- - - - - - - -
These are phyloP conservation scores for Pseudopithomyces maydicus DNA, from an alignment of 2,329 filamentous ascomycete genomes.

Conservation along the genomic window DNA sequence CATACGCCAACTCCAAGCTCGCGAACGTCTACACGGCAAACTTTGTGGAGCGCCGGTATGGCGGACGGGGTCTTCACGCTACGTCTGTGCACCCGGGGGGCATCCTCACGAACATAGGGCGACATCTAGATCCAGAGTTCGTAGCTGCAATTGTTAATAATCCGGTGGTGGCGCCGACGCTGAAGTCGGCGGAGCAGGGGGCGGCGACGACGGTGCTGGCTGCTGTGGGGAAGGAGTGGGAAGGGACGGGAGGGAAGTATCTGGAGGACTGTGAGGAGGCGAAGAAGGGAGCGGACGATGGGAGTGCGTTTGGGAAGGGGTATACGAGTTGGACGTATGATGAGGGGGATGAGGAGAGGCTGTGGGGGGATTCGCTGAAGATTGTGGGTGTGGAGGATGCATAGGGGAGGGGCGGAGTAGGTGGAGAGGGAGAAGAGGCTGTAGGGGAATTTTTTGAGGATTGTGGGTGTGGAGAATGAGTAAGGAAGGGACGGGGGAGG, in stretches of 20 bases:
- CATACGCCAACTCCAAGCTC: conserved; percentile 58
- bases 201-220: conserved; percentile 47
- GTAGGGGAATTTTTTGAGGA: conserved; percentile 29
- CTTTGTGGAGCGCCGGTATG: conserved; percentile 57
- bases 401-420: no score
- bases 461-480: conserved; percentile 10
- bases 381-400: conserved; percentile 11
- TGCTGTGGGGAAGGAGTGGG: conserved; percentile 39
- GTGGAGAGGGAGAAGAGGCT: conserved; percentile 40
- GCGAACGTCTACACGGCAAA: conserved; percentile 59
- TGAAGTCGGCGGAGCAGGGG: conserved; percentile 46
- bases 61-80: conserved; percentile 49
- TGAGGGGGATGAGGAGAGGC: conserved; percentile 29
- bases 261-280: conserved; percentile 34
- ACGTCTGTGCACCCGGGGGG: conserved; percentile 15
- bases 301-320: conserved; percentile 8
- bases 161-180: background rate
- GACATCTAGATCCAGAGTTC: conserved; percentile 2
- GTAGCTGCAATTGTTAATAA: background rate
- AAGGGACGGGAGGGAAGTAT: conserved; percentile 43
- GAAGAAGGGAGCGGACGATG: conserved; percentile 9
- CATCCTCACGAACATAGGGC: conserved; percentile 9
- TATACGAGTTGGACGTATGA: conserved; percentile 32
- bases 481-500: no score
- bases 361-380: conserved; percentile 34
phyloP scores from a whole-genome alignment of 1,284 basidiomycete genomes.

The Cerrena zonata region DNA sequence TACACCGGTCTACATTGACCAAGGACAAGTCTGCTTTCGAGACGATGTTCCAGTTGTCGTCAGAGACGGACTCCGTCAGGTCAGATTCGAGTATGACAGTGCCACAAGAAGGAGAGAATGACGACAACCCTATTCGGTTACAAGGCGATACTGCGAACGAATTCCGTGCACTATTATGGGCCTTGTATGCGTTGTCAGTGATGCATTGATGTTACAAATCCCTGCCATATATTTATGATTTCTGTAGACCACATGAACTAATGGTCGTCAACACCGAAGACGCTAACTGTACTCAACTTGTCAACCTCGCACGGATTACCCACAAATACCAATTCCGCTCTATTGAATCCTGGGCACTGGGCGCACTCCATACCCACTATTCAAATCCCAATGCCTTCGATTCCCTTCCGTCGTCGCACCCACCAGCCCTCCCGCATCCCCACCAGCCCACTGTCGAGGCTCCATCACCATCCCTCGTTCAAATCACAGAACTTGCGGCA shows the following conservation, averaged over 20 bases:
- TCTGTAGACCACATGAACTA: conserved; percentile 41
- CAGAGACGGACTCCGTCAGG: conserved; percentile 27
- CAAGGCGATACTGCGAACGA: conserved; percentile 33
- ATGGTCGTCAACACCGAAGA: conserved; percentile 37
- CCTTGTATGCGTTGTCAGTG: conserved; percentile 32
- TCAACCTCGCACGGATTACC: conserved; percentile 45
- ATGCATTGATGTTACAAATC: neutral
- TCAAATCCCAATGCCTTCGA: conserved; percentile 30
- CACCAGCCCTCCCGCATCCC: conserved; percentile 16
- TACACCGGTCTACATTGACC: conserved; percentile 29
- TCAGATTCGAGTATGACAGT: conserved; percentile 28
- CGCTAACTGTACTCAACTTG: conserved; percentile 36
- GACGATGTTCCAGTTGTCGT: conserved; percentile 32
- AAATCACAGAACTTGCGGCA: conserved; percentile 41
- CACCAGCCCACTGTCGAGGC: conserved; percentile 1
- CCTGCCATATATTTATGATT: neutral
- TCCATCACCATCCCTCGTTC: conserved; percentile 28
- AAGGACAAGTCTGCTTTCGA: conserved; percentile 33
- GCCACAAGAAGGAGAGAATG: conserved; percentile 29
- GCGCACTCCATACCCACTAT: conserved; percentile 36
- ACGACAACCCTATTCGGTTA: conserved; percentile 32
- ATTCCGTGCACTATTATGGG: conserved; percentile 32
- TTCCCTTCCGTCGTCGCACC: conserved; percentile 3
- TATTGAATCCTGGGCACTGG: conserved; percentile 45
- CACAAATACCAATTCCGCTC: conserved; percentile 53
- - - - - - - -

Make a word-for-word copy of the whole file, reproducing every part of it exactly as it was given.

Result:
These are phyloP conservation scores for Pseudopithomyces maydicus DNA, from an alignment of 2,329 filamentous ascomycete genomes.

Conservation along the genomic window DNA sequence CATACGCCAACTCCAAGCTCGCGAACGTCTACACGGCAAACTTTGTGGAGCGCCGGTATGGCGGACGGGGTCTTCACGCTACGTCTGTGCACCCGGGGGGCATCCTCACGAACATAGGGCGACATCTAGATCCAGAGTTCGTAGCTGCAATTGTTAATAATCCGGTGGTGGCGCCGACGCTGAAGTCGGCGGAGCAGGGGGCGGCGACGACGGTGCTGGCTGCTGTGGGGAAGGAGTGGGAAGGGACGGGAGGGAAGTATCTGGAGGACTGTGAGGAGGCGAAGAAGGGAGCGGACGATGGGAGTGCGTTTGGGAAGGGGTATACGAGTTGGACGTATGATGAGGGGGATGAGGAGAGGCTGTGGGGGGATTCGCTGAAGATTGTGGGTGTGGAGGATGCATAGGGGAGGGGCGGAGTAGGTGGAGAGGGAGAAGAGGCTGTAGGGGAATTTTTTGAGGATTGTGGGTGTGGAGAATGAGTAAGGAAGGGACGGGGGAGG, in stretches of 20 bases:
- CATACGCCAACTCCAAGCTC: conserved; percentile 58
- bases 201-220: conserved; percentile 47
- GTAGGGGAATTTTTTGAGGA: conserved; percentile 29
- CTTTGTGGAGCGCCGGTATG: conserved; percentile 57
- bases 401-420: no score
- bases 461-480: conserved; percentile 10
- bases 381-400: conserved; percentile 11
- TGCTGTGGGGAAGGAGTGGG: conserved; percentile 39
- GTGGAGAGGGAGAAGAGGCT: conserved; percentile 40
- GCGAACGTCTACACGGCAAA: conserved; percentile 59
- TGAAGTCGGCGGAGCAGGGG: conserved; percentile 46
- bases 61-80: conserved; percentile 49
- TGAGGGGGATGAGGAGAGGC: conserved; percentile 29
- bases 261-280: conserved; percentile 34
- ACGTCTGTGCACCCGGGGGG: conserved; percentile 15
- bases 301-320: conserved; percentile 8
- bases 161-180: background rate
- GACATCTAGATCCAGAGTTC: conserved; percentile 2
- GTAGCTGCAATTGTTAATAA: background rate
- AAGGGACGGGAGGGAAGTAT: conserved; percentile 43
- GAAGAAGGGAGCGGACGATG: conserved; percentile 9
- CATCCTCACGAACATAGGGC: conserved; percentile 9
- TATACGAGTTGGACGTATGA: conserved; percentile 32
- bases 481-500: no score
- bases 361-380: conserved; percentile 34
phyloP scores from a whole-genome alignment of 1,284 basidiomycete genomes.

The Cerrena zonata region DNA sequence TACACCGGTCTACATTGACCAAGGACAAGTCTGCTTTCGAGACGATGTTCCAGTTGTCGTCAGAGACGGACTCCGTCAGGTCAGATTCGAGTATGACAGTGCCACAAGAAGGAGAGAATGACGACAACCCTATTCGGTTACAAGGCGATACTGCGAACGAATTCCGTGCACTATTATGGGCCTTGTATGCGTTGTCAGTGATGCATTGATGTTACAAATCCCTGCCATATATTTATGATTTCTGTAGACCACATGAACTAATGGTCGTCAACACCGAAGACGCTAACTGTACTCAACTTGTCAACCTCGCACGGATTACCCACAAATACCAATTCCGCTCTATTGAATCCTGGGCACTGGGCGCACTCCATACCCACTATTCAAATCCCAATGCCTTCGATTCCCTTCCGTCGTCGCACCCACCAGCCCTCCCGCATCCCCACCAGCCCACTGTCGAGGCTCCATCACCATCCCTCGTTCAAATCACAGAACTTGCGGCA shows the following conservation, averaged over 20 bases:
- TCTGTAGACCACATGAACTA: conserved; percentile 41
- CAGAGACGGACTCCGTCAGG: conserved; percentile 27
- CAAGGCGATACTGCGAACGA: conserved; percentile 33
- ATGGTCGTCAACACCGAAGA: conserved; percentile 37
- CCTTGTATGCGTTGTCAGTG: conserved; percentile 32
- TCAACCTCGCACGGATTACC: conserved; percentile 45
- ATGCATTGATGTTACAAATC: neutral
- TCAAATCCCAATGCCTTCGA: conserved; percentile 30
- CACCAGCCCTCCCGCATCCC: conserved; percentile 16
- TACACCGGTCTACATTGACC: conserved; percentile 29
- TCAGATTCGAGTATGACAGT: conserved; percentile 28
- CGCTAACTGTACTCAACTTG: conserved; percentile 36
- GACGATGTTCCAGTTGTCGT: conserved; percentile 32
- AAATCACAGAACTTGCGGCA: conserved; percentile 41
- CACCAGCCCACTGTCGAGGC: conserved; percentile 1
- CCTGCCATATATTTATGATT: neutral
- TCCATCACCATCCCTCGTTC: conserved; percentile 28
- AAGGACAAGTCTGCTTTCGA: conserved; percentile 33
- GCCACAAGAAGGAGAGAATG: conserved; percentile 29
- GCGCACTCCATACCCACTAT: conserved; percentile 36
- ACGACAACCCTATTCGGTTA: conserved; percentile 32
- ATTCCGTGCACTATTATGGG: conserved; percentile 32
- TTCCCTTCCGTCGTCGCACC: conserved; percentile 3
- TATTGAATCCTGGGCACTGG: conserved; percentile 45
- CACAAATACCAATTCCGCTC: conserved; percentile 53